David Jeremiah shares how Christians should prepare for the End Times: ‘Ignore it at your own peril’ (part 2)

David Jeremiah
David Jeremiah | The Christian Post

Read part 1 of Pastor David Jeremiah's interview with The Christian Post here 

ORLANDO, Fla. — Respected pastor and author David Jeremiah addressed how Christians should be preparing spiritually for the End Times — and warned that those who ignore the reality of Christ’s imminent return do so at “their own peril.”

In a sit-down interview with The Christian Post, the 82-year-old founder of Turning Point Radio and Television Ministries and senior pastor of Shadow Mountain Community Church, Jeremiah urged Christians to be “ready” for the return of Christ. 

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“There’s no excuse for us, if we read the Bible, to be surprised. Because the Bible tells us that this is going to happen,” The World of the End author said. “He talks about the upheaval in the world that's going to take place before the Lord returns. There’s no sign of the return of Christ and the rapture, but there certainly is a prediction of the kind of season it's going to be, and I think we're living in that season right now. I believe that Christians really need to stay glued to the Scripture and not get too far away from the truth because it's pretty precarious right now.”

Jeremiah, who frequently discusses biblical prophecies regarding the End Times in his sermons and writing, stressed that the rapture is a “signless event."

However, there are some signs outlined in the Bible that point to the tumultuous season ahead of Christ's return including the prevalence of deceitfulness, wars, and rumors of wars as well as the recent global pandemic, he said.

“The Bible says, ‘Be careful that no man deceives you.’ Well, we live in a time when the truth is almost gone, and nobody knows what to do with that,” he said. “And then the Bible talks about wars and rumors of wars and all kinds of sickness and pestilence, and we just went through the COVID experience. It's the first worldwide pandemic that I've ever been a part of, and maybe the first one that was totally worldwide.”

“Those things get your attention, and we read about those in the Bible,” he said. “And when you start seeing some of those things happening in the world where you live, you should sit up and take notice.”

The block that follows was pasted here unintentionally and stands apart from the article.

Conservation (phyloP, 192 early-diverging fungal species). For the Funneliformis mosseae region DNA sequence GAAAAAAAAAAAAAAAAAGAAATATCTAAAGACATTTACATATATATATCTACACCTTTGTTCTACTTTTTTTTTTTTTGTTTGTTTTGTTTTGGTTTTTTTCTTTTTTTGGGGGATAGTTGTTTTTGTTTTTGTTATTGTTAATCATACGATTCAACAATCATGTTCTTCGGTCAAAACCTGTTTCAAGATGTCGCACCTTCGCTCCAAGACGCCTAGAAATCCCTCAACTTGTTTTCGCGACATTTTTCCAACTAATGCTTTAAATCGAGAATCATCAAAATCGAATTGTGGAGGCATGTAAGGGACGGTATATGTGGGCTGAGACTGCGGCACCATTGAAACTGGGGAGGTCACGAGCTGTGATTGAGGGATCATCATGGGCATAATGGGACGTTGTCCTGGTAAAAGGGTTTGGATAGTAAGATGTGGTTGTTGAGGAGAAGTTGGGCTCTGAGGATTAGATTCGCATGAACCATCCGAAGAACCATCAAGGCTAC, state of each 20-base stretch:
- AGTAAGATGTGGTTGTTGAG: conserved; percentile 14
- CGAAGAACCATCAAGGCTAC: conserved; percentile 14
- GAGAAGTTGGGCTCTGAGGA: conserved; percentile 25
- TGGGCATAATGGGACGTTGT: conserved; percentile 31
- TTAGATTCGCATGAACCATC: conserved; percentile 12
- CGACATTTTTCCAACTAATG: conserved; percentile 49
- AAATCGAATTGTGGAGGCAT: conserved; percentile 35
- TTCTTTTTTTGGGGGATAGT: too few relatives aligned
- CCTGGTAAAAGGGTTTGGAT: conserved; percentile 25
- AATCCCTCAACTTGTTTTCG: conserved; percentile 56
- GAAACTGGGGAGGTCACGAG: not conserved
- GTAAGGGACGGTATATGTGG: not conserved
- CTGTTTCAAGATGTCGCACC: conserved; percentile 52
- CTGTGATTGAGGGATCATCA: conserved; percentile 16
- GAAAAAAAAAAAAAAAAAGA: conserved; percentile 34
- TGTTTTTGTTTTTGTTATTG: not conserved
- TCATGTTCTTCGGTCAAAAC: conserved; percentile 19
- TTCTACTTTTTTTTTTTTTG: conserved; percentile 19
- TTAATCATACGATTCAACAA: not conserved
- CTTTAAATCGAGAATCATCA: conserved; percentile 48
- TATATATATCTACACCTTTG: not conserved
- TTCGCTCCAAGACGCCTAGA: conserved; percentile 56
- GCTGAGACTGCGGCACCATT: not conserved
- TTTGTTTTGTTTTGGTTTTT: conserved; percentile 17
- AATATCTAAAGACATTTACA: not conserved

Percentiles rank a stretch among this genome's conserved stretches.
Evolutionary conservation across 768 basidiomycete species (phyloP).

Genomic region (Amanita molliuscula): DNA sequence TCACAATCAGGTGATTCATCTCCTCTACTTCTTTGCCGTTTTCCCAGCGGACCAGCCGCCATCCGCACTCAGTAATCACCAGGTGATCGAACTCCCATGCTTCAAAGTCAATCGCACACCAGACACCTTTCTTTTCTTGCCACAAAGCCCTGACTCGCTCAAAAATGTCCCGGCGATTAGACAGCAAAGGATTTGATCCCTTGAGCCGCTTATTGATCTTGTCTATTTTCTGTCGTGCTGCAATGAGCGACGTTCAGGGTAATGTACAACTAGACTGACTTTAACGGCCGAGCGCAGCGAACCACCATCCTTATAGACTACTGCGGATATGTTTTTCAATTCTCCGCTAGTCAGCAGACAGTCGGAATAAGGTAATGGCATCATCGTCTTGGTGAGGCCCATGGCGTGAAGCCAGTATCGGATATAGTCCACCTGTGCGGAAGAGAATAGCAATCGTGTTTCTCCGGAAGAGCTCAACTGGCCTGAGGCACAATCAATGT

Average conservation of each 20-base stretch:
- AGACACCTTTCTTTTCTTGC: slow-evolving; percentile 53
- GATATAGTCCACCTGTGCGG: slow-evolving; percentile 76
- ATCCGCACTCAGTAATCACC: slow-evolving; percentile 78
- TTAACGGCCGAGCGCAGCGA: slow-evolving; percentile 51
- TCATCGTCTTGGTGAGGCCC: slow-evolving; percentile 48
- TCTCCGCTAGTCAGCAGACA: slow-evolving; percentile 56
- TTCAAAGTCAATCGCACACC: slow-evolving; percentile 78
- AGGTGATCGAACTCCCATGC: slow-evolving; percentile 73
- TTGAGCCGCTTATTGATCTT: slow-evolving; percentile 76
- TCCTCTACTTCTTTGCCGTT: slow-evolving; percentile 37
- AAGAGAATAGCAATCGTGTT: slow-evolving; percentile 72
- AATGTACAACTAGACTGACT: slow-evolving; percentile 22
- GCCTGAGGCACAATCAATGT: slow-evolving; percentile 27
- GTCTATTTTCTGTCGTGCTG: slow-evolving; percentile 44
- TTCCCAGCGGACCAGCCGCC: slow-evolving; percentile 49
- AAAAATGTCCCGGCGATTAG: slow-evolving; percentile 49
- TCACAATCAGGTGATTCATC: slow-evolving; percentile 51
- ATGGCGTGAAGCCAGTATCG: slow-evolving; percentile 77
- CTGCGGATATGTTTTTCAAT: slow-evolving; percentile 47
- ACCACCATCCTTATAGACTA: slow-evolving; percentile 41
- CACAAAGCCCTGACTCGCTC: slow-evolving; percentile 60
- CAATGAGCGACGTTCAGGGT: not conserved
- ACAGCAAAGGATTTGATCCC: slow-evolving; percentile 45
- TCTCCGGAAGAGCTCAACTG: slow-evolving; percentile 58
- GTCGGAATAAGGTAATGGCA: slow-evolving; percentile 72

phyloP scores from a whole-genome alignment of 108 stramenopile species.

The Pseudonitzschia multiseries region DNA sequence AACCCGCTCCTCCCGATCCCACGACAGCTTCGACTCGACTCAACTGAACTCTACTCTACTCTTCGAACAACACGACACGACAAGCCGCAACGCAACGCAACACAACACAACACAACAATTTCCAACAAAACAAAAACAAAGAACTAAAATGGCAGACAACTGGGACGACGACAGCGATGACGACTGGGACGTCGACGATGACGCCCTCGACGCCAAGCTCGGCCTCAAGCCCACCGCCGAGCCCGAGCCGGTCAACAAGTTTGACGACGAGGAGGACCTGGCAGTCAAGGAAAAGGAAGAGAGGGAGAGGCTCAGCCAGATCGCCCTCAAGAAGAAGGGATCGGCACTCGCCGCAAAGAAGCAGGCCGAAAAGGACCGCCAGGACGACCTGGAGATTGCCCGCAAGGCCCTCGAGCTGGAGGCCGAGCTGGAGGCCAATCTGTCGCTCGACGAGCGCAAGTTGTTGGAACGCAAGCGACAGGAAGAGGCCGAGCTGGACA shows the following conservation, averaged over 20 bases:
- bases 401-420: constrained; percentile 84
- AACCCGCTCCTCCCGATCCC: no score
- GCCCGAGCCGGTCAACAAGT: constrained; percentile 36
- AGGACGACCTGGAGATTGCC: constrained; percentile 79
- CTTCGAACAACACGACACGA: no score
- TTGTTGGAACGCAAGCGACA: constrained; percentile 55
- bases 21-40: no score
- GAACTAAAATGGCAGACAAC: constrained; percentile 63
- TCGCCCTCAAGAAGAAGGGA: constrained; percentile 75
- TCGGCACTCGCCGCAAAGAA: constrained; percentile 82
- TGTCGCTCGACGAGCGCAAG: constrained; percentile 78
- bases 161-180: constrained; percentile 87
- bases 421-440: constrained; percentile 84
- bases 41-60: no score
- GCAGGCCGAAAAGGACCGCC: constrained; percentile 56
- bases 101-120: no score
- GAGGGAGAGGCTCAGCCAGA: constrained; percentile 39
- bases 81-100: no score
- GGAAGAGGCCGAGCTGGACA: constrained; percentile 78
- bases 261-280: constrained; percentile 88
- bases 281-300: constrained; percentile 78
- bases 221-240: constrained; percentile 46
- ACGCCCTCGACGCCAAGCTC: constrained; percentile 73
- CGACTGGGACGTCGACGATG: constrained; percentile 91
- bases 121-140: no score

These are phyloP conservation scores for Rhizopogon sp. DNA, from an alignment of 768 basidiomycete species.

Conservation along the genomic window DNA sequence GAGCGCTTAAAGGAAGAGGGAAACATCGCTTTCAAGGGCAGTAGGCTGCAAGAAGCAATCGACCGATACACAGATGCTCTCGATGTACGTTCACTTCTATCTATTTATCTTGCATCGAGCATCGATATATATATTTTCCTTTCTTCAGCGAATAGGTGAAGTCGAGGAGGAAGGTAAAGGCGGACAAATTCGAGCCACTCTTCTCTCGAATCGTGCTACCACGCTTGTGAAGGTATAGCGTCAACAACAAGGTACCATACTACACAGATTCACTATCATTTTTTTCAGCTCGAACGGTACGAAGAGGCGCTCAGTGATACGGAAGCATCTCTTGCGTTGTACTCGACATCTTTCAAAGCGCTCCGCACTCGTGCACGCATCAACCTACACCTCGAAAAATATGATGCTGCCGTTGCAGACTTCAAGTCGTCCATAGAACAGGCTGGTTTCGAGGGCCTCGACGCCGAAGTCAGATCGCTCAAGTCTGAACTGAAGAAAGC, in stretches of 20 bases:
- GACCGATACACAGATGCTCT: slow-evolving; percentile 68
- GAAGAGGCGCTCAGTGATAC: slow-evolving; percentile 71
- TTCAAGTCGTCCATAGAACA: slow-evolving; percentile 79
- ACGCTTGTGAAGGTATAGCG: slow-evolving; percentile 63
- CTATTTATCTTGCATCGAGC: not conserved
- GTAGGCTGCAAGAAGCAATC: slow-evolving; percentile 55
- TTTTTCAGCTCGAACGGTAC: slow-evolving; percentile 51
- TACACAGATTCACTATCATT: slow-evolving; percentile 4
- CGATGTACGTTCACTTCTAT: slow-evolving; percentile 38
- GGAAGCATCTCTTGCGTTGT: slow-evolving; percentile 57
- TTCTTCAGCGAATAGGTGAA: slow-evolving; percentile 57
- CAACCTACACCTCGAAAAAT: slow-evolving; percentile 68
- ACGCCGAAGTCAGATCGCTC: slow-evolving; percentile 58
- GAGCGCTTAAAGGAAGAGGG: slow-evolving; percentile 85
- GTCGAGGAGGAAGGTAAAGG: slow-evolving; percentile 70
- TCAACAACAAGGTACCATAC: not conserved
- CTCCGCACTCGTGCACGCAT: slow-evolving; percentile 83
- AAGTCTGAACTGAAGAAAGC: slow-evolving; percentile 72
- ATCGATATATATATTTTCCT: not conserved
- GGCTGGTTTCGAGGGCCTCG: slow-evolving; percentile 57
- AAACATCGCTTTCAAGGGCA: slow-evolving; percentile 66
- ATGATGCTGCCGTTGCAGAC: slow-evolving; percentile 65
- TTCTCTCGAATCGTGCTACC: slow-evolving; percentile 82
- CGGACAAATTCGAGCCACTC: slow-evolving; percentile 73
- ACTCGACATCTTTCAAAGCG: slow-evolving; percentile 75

A November 2022 Pew research study found that nearly two in five Americans, including both Christians and the religiously unaffiliated, responded affirmatively when asked if they believe "we are living in the End Times.” Those who believe so include those who believe Jesus will return to Earth someday and global events will worsen until then (14%), and the others who believe these are the End Times (25%).

The pastor addressed the challenge of discerning true biblical prophecy from false teachings about the End Times. He warned against those who predict specific dates for Christ's return, as the Bible clearly states that no one knows the day or hour. He encouraged Christians to exercise caution and distance themselves from such claims.

“The Bible never predicts the date,” he stressed. “The first thing you should do is if you hear somebody say He's coming back, and they start saying dates, you should walk away because that's not the truth.”

Still, he warned against ignoring the reality of the rapture and the End Times, urging Christians to embrace the truth and live with a sense of readiness. He stressed that ignoring the End Times robs Christians of the right to share its truth with others. 

“You can ignore it all you want to, it’s going to happen anyway,” he said. “If you do what I do, you meet a lot of people who think that because they don't believe it, that makes it untrue. Well, it doesn't matter whether you believe it or not, it's true anyway, and you better wake up to it. Because if you don't, one day, you're going to experience it. … You can ignore it if you want to, but it's you do it at your own peril.”

The pastor weighed in on some common misconceptions about End Times, clarifying the distinction between The rapture and the Second Advent and cautioning against the confusion of these two events. 

The Second Advent refers to Jesus' glorious return to Earth, where He establishes His Kingdom after winning the war of Armageddon, he said, adding: “That’s not the rapture.” He emphasized that the rapture occurs before the tribulation, offering believers the blessed hope of being spared from the trials to come.

“The biggest problem people have with prophecy is they confuse those two events. And if you do that, it then won't make any sense, he said.

The New York Times bestselling author challenged believers to share the urgency of the Gospel and live lives marked by preparedness, eagerly awaiting the return of Christ. 

He shared how preaching on the rapture has led people to convert and seek salvation: “People have been converted; people have gotten saved in every service,” he said. “They come forward and what they say is, ‘I don't want to miss this, pastor, I want to become a Christian.’ The rapture and the coming again of Christ is strong motivation to get your life right.”

“That's the way we should live our lives as believers. We shouldn't say, ‘Oh, I think Christ is coming next week. I better hurry up and get ready.’ We're supposed to live our lives always ready, always waiting, always watching, always working because Jesus Christ is coming back.”

Leah M. Klett is a reporter for The Christian Post. She can be reached at:

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